A Forest of Mothers
Creative Nonfiction by Chelsea Muir
In a swimming pool in Managua, I floated on my back and looked up into the branches of a tree. My mother once told me that we love so much to look up into the trees because when we close our eyes the image prints in reverse: red branches hold us like our first view in the womb. I place my hands on my belly, a habit I picked up this week. I didn’t know how it was that I could feel so much care for this tiniest starlight, but I kept my hands resting there on the plane ride to New York, all the way to the clinic where a doctor would perform a certain kind of magic and return this light to the sky.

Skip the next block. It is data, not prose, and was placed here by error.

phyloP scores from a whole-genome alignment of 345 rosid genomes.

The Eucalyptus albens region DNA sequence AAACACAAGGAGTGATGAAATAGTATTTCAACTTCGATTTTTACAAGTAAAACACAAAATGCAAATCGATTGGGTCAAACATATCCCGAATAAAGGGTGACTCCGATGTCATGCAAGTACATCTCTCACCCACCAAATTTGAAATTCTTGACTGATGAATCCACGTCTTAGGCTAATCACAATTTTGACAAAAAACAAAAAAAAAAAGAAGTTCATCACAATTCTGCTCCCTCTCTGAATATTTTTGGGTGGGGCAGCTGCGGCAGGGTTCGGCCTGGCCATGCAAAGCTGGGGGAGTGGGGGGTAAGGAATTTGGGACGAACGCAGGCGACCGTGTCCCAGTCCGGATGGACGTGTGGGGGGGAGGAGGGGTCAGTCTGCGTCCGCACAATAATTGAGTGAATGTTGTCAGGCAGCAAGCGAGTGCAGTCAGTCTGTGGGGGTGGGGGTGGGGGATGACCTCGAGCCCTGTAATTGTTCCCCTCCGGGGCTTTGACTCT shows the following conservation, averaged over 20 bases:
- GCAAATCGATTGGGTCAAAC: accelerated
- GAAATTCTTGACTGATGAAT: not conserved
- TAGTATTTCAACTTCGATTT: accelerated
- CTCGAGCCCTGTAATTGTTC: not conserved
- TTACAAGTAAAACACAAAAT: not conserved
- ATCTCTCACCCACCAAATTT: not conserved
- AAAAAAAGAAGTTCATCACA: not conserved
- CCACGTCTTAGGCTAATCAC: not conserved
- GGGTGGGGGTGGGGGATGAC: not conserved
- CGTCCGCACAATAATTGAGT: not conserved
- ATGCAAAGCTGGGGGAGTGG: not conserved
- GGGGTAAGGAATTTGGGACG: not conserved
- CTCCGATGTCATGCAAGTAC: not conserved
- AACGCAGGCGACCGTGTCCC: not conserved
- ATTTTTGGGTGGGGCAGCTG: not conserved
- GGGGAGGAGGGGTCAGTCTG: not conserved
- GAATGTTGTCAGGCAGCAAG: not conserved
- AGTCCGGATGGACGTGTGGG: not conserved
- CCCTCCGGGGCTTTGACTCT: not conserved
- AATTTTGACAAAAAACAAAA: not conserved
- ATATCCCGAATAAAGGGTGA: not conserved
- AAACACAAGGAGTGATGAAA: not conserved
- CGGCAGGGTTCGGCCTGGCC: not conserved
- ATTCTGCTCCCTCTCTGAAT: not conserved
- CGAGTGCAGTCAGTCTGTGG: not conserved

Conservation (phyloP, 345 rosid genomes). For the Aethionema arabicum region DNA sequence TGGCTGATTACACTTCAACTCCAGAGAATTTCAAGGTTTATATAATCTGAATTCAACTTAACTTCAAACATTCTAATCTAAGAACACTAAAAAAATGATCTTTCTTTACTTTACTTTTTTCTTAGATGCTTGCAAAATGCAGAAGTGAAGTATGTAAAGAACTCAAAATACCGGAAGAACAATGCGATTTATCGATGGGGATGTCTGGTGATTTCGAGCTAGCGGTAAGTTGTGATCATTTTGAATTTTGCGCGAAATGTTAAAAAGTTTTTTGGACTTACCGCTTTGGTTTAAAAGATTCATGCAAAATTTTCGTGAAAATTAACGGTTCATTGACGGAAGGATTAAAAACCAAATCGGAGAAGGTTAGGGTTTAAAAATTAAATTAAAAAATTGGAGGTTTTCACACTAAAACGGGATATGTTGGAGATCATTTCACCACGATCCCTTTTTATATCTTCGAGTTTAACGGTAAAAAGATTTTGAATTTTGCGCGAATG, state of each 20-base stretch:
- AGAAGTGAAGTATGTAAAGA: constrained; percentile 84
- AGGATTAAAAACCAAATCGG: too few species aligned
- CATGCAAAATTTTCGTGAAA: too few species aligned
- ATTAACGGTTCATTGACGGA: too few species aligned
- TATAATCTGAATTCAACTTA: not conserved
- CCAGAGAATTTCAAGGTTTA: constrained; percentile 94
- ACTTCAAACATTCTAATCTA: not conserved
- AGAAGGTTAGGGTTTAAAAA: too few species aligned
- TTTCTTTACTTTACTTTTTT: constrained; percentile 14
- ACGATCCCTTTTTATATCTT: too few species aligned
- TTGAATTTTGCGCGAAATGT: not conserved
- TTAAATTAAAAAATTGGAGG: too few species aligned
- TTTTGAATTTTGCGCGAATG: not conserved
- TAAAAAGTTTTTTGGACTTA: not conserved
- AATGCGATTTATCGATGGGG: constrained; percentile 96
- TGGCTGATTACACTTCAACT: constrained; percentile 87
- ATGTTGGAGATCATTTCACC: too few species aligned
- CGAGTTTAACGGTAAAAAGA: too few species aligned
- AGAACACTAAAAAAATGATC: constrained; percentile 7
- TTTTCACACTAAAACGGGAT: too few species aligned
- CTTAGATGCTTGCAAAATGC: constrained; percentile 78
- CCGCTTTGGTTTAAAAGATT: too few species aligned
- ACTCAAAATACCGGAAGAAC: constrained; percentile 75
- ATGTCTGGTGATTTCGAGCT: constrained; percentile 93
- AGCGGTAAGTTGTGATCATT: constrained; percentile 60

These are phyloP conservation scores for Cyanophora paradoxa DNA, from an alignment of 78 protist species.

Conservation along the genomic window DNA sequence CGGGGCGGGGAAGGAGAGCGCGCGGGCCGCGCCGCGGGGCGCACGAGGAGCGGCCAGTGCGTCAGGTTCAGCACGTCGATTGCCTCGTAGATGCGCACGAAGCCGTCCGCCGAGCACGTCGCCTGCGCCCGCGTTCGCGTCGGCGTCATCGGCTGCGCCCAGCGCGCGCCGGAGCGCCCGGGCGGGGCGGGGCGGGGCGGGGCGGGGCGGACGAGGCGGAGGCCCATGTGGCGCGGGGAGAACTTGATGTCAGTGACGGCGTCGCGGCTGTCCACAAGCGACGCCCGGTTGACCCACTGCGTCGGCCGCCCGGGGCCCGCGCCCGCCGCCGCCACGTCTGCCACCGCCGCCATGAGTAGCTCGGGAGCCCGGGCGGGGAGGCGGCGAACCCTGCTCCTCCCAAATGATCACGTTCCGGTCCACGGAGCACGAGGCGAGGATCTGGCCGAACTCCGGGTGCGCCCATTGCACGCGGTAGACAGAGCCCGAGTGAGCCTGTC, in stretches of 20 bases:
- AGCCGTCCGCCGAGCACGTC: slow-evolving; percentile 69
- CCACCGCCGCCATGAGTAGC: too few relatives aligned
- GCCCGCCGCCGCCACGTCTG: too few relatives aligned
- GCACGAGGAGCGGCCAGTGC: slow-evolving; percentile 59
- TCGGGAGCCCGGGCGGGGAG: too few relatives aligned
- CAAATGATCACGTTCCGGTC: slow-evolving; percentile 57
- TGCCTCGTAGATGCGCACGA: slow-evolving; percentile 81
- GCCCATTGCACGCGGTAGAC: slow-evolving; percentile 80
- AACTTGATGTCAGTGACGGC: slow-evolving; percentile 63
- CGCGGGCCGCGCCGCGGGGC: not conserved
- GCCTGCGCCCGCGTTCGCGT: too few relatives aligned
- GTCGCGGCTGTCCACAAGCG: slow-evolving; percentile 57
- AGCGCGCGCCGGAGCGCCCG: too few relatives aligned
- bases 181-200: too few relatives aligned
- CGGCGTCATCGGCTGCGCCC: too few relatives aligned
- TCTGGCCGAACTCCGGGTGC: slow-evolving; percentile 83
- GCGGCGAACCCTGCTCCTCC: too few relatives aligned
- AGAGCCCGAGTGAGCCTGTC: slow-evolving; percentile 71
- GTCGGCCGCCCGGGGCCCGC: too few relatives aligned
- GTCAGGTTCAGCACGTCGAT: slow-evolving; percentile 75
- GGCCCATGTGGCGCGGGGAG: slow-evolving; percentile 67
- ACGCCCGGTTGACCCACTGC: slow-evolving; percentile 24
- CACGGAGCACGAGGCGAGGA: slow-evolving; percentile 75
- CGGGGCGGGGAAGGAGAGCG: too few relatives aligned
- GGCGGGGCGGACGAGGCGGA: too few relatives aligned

Months later, on a trail in far northern California, I look up, suddenly, as if someone called my name. And there they are—reaching across the canyon, embracing the river bank and climbing up to the mountain’s heights—a forest of mothers. The sun on my face tells me I have their forgiveness, but I never needed it in the first place. Then I continue walking, surer now, in the direction of longer days and a campsite by the river, under a tree that will hold me all through the night.
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